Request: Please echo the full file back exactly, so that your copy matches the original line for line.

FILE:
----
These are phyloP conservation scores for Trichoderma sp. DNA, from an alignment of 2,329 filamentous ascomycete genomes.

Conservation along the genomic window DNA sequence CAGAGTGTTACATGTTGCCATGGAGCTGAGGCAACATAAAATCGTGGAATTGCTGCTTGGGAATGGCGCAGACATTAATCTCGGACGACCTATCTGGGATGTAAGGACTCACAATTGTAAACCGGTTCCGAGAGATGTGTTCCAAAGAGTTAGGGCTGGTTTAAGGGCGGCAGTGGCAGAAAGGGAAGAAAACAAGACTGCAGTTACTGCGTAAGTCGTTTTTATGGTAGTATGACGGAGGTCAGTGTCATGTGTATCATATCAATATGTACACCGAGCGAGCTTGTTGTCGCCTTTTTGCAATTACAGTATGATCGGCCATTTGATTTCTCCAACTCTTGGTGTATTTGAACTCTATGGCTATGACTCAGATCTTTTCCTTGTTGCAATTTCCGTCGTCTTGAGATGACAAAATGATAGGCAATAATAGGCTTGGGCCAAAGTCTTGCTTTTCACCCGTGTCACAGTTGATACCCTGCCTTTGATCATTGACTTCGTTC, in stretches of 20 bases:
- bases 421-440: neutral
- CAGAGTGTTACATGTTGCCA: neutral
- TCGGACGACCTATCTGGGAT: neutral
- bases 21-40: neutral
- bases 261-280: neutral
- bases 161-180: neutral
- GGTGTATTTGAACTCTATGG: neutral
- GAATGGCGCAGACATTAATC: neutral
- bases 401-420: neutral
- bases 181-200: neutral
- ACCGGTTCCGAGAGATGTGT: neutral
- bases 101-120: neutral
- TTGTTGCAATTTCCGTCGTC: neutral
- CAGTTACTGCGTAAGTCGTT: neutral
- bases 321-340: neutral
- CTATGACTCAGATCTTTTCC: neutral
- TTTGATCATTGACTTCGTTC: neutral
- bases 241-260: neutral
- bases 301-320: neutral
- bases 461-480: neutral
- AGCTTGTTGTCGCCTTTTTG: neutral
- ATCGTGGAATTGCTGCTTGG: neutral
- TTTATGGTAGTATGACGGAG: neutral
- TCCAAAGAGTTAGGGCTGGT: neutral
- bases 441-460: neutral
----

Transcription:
These are phyloP conservation scores for Trichoderma sp. DNA, from an alignment of 2,329 filamentous ascomycete genomes.

Conservation along the genomic window DNA sequence CAGAGTGTTACATGTTGCCATGGAGCTGAGGCAACATAAAATCGTGGAATTGCTGCTTGGGAATGGCGCAGACATTAATCTCGGACGACCTATCTGGGATGTAAGGACTCACAATTGTAAACCGGTTCCGAGAGATGTGTTCCAAAGAGTTAGGGCTGGTTTAAGGGCGGCAGTGGCAGAAAGGGAAGAAAACAAGACTGCAGTTACTGCGTAAGTCGTTTTTATGGTAGTATGACGGAGGTCAGTGTCATGTGTATCATATCAATATGTACACCGAGCGAGCTTGTTGTCGCCTTTTTGCAATTACAGTATGATCGGCCATTTGATTTCTCCAACTCTTGGTGTATTTGAACTCTATGGCTATGACTCAGATCTTTTCCTTGTTGCAATTTCCGTCGTCTTGAGATGACAAAATGATAGGCAATAATAGGCTTGGGCCAAAGTCTTGCTTTTCACCCGTGTCACAGTTGATACCCTGCCTTTGATCATTGACTTCGTTC, in stretches of 20 bases:
- bases 421-440: neutral
- CAGAGTGTTACATGTTGCCA: neutral
- TCGGACGACCTATCTGGGAT: neutral
- bases 21-40: neutral
- bases 261-280: neutral
- bases 161-180: neutral
- GGTGTATTTGAACTCTATGG: neutral
- GAATGGCGCAGACATTAATC: neutral
- bases 401-420: neutral
- bases 181-200: neutral
- ACCGGTTCCGAGAGATGTGT: neutral
- bases 101-120: neutral
- TTGTTGCAATTTCCGTCGTC: neutral
- CAGTTACTGCGTAAGTCGTT: neutral
- bases 321-340: neutral
- CTATGACTCAGATCTTTTCC: neutral
- TTTGATCATTGACTTCGTTC: neutral
- bases 241-260: neutral
- bases 301-320: neutral
- bases 461-480: neutral
- AGCTTGTTGTCGCCTTTTTG: neutral
- ATCGTGGAATTGCTGCTTGG: neutral
- TTTATGGTAGTATGACGGAG: neutral
- TCCAAAGAGTTAGGGCTGGT: neutral
- bases 441-460: neutral